She is cosy with Wall Street, including Goldman Sachs.
But the star of the young active people in the Democratic party, Bernie Sanders, is back to his fiery best and calling for heads to roll at Wells Fargo.
“The business model of Wall Street is fraud”, he said again.
Former presidential candidate Bernie Sanders has launched a fresh round of attacks at disgraced bank Wells Fargo in the wake of an $185million settlement with federal regulators last Thursday.
We’re committed to rebuilding trust with our customers and the public. https://t.co/asQjncyzbA
— Wells Fargo (@WellsFargo) September 20, 2016
CAPTION: Wells Fargo. Current mood – apologetic. Reacting to CEO John Stumpf’s admission that he and other executives knew about the bank’s illegal account-opening scheme in 2013, the fiery senator is back in the spotlight with a flurry of criticism this week against a “two-tier justice system” that shields top executives from criminal prosecution. As his interviews, tweets and blogs in the last week show, he’s out for blood… “Wall Street won’t change until we make it clear that no bank is too big to fail and no CEO is too big to jail” Blog $200 billion in fines, 0 prosecutions As expected, Sanders saved some choice words for the Wells Fargo executives that oversaw the opening of over 2 million unauthorized and costly accounts for their customers without consent.
How many people at Wells Fargo are going to jail? Zero. But if you smoke marijuana in this country, you get a criminal record.
— Bernie Sanders (@SenSanders) September 20, 2016
The outspoken senator followed up a letter to financial regulators by publishing a blog post pointing out that “Wells Fargo’s abuse of its customers is not an aberration” among major banks “that have paid more than $200 billion in fines and settlements since 2008, but not one Wall Street executive was prosecuted.” Citing April’s $1.2 billion settlement for the bank’s “reckless and shoddy” underwriting of home loans from 2001 to 2008, the Vermont senator tore into the incentives-driven culture of the banking industry. “Let’s be clear, the business model of Wall Street is fraud. In my view, there is no better example than the recently-exposed illegal behavior at Wells Fargo.” Sanders will not go quietly The former presidential candidate also used an interview with The Nation to reaffirm his commitment to populist economic and social issues by warning Hillary Clinton that he would not go quietly after November’s election. “The day after the election, when Hillary Clinton wins, you can be assured that I and other progressives will be saying to President-elect Clinton, “Take a good look at the Democratic platform that you supported—because together, President-elect Clinton, we are going to implement that platform. We’re going to involve millions of people in the process who are going to break up the large Wall Street banks, who are going to make public colleges and universities tuition-free, who are going to be very aggressive on climate change and transforming our energy system.” A busy week has reminded everyone that the 75-year old Brooklyn native and Vermont senator remains a force to be reckoned with and is keen to continue the crusade against corruption on Wall Street that has been at the centre of his political platform for years. Will Hillary #feelthebern? Winner of 13 million votes despite an eventual bitter loss for the presidential nomination, the self-described independent Sanders commands a small army of extremely active and media-savvy followers who could yet remain a serious obstacle in the race for the White House. As is common, many took to social media to add their weight behind Sanders’ condemnation.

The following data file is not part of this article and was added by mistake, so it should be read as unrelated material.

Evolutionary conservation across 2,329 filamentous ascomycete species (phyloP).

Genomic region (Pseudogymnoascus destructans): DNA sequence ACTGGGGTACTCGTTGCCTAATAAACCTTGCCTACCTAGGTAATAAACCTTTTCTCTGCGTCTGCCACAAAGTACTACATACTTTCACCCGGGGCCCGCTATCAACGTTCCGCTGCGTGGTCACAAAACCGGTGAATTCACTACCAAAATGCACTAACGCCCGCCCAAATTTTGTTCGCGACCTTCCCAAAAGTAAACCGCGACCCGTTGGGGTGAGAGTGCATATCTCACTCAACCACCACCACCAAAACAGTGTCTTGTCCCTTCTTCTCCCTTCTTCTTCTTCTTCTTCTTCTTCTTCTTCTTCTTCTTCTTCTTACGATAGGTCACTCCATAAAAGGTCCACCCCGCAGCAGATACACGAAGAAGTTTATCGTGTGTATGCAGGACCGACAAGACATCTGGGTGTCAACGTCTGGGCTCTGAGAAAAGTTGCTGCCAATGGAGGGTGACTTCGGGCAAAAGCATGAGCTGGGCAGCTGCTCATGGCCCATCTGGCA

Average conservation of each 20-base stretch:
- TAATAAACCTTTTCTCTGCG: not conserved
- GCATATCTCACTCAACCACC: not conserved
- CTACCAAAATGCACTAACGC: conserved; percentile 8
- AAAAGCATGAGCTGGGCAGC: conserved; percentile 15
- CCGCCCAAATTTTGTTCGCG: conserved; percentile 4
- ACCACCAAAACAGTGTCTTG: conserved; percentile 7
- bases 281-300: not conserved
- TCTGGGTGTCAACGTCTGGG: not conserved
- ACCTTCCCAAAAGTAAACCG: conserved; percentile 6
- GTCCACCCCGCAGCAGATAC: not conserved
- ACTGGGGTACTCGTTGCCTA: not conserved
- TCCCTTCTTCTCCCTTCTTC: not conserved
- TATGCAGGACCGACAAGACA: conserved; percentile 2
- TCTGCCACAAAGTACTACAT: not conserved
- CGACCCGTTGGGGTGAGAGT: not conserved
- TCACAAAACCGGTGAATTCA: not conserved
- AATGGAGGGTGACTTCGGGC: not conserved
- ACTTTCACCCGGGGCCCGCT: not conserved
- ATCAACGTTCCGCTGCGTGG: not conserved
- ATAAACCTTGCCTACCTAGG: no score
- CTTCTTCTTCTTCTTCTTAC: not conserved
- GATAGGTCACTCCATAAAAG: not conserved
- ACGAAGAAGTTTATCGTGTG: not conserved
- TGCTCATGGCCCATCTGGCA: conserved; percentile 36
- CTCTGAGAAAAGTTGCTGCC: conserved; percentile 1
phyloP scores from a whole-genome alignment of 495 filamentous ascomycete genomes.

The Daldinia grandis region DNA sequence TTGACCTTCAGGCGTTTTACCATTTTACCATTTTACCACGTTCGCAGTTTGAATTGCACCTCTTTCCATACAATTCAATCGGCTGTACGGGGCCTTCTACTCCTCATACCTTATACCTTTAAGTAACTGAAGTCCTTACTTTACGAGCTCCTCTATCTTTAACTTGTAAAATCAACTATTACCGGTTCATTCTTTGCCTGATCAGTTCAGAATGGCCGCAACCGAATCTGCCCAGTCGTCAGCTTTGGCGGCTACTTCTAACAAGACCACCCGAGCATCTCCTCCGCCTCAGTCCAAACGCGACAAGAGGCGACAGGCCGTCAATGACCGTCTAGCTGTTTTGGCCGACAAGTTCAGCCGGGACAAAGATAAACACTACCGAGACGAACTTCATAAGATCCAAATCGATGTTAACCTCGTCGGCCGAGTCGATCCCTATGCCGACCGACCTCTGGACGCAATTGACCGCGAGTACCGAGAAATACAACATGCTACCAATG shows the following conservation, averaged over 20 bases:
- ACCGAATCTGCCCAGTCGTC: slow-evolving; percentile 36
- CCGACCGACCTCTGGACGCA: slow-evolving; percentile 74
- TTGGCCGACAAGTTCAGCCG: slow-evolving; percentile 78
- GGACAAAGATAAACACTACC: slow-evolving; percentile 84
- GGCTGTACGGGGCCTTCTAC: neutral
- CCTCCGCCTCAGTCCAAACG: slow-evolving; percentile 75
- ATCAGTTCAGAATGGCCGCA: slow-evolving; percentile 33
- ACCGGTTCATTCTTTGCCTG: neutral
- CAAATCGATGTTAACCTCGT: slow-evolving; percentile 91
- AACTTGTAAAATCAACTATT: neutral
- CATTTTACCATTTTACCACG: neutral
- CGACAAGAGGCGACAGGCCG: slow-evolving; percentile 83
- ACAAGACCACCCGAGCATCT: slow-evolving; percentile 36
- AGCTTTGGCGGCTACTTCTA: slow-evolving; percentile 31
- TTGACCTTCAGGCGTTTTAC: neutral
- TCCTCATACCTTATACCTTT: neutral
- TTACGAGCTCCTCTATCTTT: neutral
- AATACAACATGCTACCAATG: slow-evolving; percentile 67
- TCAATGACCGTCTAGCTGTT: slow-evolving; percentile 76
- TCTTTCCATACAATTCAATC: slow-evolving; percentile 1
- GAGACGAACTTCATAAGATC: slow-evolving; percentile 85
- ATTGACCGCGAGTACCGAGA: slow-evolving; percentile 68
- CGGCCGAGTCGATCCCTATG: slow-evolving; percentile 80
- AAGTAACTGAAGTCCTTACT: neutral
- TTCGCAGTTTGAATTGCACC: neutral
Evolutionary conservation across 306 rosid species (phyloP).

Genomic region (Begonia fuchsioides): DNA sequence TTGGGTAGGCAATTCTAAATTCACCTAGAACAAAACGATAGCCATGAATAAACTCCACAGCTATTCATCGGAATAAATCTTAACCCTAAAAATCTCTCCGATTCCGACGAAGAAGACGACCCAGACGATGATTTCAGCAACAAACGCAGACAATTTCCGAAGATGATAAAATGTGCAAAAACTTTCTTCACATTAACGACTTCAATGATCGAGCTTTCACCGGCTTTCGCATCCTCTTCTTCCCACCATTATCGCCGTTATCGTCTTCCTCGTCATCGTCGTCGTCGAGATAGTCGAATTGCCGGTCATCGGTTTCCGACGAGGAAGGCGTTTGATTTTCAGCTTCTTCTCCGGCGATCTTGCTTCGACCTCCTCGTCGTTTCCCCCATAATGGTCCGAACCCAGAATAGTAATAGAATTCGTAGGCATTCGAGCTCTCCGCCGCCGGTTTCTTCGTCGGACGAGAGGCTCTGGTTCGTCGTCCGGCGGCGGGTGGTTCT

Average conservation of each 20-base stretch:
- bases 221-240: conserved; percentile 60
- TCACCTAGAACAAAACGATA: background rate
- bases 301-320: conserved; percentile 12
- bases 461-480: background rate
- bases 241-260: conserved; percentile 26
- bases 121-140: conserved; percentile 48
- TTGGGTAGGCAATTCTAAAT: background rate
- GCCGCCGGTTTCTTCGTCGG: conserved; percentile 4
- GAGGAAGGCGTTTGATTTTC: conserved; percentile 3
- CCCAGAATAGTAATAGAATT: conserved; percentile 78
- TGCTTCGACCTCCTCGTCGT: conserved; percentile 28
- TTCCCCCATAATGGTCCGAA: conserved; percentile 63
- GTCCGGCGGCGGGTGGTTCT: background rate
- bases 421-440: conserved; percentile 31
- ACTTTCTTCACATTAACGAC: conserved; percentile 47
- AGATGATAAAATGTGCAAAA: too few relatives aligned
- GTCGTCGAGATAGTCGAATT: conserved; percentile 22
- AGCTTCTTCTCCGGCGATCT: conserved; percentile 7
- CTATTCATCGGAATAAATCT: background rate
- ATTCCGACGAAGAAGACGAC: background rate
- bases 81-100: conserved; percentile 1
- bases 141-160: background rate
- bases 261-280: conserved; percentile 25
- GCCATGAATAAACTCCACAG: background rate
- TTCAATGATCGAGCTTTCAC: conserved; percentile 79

— People For Bernie (@People4Bernie) September 20, 2016
— Gary Nieman (@GaryNieman) January 5, 2016
As Sanders looks to utilize his considerable influence and remain a political force for years to come, the crusade against Wall Street shows no signs of fading and many express doubts about Clinton’s record on the issues that matter to the liberal left. It’s not hard to see how Hillary’s reaction to the continued revelations about Wells Fargo and Wall Street in general could prove decisive come November.